Dementia? Alzheimer's Disease?
In this Facebook Live Video, we talk about why the next question you need to ask after you hear the words... You have dementia, should be "What Kind?"
The Importance of Getting a Proper Diagnosis
I sat in the driveway to finish the call without interruption. As my friend Jason spoke, I listened intently to the symptoms he was listing off, “... he gets lost finding the bathroom… can’t find his way to the bedroom… very slow to respond… can’t find the right words…”
As I questioned Jason about the onset of the symptoms, he interrupted, eager to get answers that would bring him a sense of control, “Could it be Alzheimer’s disease?”
“It could be, but Alzheimer’s disease of exclusion,” I began.
“What does that mean?” he added.
“Alzheimer’s disease is a form of dementia. There are many different types of dementia. There are also different diseases that can elicit these same symptoms. We want to make sure we get everything else checked out before we make any assumptions. Getting the right diagnosis will lead to the right treatment, if it is possible. Let’s hope that it is.”
As we talked further I encouraged Jason and his family to contact a neurologist immediately. We discussed different types of testing that would rule out any reversible medical issues that could solve the problem.
Needless to say, I was pretty sure it was Alzheimer’s disease, but I kept that to myself. Jason promised to keep in contact and let me know of the outcome of any medical appointments.
It was three weeks later before I heard from Jason again. This time, when his call came through, I excused myself from a meeting to take it.
“How is your dad?” I asked, “... have you gotten him to a neurologist yet?”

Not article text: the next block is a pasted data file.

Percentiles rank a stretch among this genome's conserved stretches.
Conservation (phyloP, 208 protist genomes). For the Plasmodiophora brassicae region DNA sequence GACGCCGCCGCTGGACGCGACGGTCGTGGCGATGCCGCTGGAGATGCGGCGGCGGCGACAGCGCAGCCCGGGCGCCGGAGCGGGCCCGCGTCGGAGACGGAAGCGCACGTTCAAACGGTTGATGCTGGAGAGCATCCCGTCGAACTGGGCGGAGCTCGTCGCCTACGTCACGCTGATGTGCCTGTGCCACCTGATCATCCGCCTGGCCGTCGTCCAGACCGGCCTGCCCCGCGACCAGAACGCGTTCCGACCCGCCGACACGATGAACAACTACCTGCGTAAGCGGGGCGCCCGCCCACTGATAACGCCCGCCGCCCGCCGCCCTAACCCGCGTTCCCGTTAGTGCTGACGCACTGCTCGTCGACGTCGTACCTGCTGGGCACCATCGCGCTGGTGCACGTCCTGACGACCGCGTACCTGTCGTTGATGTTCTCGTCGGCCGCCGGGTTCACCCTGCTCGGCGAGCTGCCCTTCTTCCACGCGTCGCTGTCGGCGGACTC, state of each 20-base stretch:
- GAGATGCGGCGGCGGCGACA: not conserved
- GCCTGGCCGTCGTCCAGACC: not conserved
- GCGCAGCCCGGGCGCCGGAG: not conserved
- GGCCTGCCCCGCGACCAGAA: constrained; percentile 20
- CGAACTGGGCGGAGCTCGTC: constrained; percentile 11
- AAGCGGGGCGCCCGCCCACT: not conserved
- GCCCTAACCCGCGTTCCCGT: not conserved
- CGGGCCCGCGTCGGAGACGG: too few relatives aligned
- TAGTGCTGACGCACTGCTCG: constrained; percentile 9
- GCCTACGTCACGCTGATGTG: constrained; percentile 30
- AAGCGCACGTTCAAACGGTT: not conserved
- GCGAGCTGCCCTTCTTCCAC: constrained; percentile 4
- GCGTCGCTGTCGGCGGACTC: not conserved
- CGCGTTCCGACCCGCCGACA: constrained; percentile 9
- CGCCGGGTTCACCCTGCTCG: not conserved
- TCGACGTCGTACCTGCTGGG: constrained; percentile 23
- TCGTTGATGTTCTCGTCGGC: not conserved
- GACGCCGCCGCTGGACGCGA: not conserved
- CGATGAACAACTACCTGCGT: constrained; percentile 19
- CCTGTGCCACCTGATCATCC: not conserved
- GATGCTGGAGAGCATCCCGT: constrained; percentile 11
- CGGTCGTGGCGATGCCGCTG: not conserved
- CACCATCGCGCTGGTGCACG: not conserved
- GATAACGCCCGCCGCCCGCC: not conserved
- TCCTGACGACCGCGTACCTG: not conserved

“Dad is on hospice,” he began, choking up as he continued, “he was diagnosed with an inoperable brain tumor. It wasn’t Alzheimer’s or anything like that. It has been a huge shock but we are so grateful to know and get him the comfort he deserves.”
Taken by surprise, I shared with Jason how grateful I was that he was a strong advocate for his dad and getting the care he deserved. I admitted that I was sure that his father would be diagnosed with Alzheimer’s disease. I thanked him for sharing the news and being vulnerable with such a sensitive and intimate issue. I also thanked him for opening my eyes once again. Even though I had advised him to get a proper diagnosis, I was still operating from an assumption. I was wrong to assume and I was so glad that he pushed for a proper diagnosis.
Instead of talking of medications and symptom management we discussed comfort through hospice and support for his family. Instead of discussing the differences between nursing home, memory care and assisted living, we talked about granting final wishes, meeting his father's needs and the gathering of family around his bedside. Instead of being a professional that could provide advice, I was given a chance to be a friend to my friend and a support to his family.
Getting the proper diagnosis is imperative: Imperative to care, comfort, family planning and providing support. Making assumptions and remaining uninformed is detrimental to your health and the health of your family.
~ Written By: Cathy Braxton, Chief Education Officer
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